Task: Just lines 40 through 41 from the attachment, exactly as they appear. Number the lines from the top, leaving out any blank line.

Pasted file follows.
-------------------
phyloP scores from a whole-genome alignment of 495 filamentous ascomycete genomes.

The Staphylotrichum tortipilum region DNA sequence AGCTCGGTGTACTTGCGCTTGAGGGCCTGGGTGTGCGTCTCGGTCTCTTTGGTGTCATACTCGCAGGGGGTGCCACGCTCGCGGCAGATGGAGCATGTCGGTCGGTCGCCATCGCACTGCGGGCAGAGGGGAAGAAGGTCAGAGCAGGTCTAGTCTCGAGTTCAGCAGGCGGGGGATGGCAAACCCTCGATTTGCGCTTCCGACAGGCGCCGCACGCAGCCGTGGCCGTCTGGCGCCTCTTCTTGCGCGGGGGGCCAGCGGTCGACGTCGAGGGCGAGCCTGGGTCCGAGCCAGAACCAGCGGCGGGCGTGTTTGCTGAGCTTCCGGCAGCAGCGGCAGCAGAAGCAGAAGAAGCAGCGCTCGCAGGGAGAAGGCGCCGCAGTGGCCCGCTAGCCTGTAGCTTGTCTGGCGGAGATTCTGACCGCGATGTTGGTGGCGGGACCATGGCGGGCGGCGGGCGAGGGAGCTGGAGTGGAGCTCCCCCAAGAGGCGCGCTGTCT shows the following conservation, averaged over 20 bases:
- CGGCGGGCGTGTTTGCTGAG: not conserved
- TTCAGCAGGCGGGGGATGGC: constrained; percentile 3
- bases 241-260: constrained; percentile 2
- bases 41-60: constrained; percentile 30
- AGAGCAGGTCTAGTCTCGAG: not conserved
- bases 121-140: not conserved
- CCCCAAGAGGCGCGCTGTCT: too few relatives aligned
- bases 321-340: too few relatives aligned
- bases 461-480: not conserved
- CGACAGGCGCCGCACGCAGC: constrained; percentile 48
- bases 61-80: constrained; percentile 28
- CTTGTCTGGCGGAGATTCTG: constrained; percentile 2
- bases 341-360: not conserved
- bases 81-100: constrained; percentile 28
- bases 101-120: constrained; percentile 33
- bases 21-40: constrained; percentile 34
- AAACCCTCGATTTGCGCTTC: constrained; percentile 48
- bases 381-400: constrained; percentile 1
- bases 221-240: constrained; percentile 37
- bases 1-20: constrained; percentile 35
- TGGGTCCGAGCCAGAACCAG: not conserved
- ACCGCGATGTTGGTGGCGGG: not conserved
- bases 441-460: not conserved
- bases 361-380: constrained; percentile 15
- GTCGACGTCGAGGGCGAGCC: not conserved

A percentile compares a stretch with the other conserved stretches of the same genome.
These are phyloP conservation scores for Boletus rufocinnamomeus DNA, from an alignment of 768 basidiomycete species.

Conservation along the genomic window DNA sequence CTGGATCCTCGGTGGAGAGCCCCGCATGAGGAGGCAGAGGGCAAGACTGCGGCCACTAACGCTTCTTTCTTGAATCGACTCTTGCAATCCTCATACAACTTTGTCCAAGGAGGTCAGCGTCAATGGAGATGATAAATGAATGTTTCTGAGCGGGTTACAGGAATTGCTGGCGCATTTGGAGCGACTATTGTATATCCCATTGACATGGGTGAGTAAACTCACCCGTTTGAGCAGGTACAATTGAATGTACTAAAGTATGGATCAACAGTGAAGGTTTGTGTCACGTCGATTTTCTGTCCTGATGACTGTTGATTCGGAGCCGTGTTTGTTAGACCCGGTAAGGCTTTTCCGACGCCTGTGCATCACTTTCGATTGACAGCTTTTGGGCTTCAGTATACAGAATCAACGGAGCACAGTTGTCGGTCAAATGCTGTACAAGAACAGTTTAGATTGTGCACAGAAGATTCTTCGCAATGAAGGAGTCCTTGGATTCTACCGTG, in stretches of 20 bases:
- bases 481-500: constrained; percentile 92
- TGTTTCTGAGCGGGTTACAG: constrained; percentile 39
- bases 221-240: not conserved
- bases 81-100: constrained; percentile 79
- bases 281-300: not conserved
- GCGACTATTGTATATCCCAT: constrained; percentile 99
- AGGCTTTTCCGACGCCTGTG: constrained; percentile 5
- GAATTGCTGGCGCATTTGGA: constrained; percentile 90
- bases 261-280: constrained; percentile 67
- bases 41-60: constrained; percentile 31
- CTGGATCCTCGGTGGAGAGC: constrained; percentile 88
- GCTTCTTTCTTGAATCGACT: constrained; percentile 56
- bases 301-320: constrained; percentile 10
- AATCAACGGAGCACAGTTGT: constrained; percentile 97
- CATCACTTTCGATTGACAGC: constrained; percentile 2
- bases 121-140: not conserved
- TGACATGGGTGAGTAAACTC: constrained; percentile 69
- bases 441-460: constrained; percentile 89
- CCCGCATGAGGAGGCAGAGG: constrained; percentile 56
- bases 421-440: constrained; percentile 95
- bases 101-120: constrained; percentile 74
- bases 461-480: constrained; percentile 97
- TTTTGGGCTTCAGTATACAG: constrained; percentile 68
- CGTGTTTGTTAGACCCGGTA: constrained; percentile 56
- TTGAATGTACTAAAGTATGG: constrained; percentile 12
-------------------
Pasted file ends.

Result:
- bases 41-60: constrained; percentile 31
- CTGGATCCTCGGTGGAGAGC: constrained; percentile 88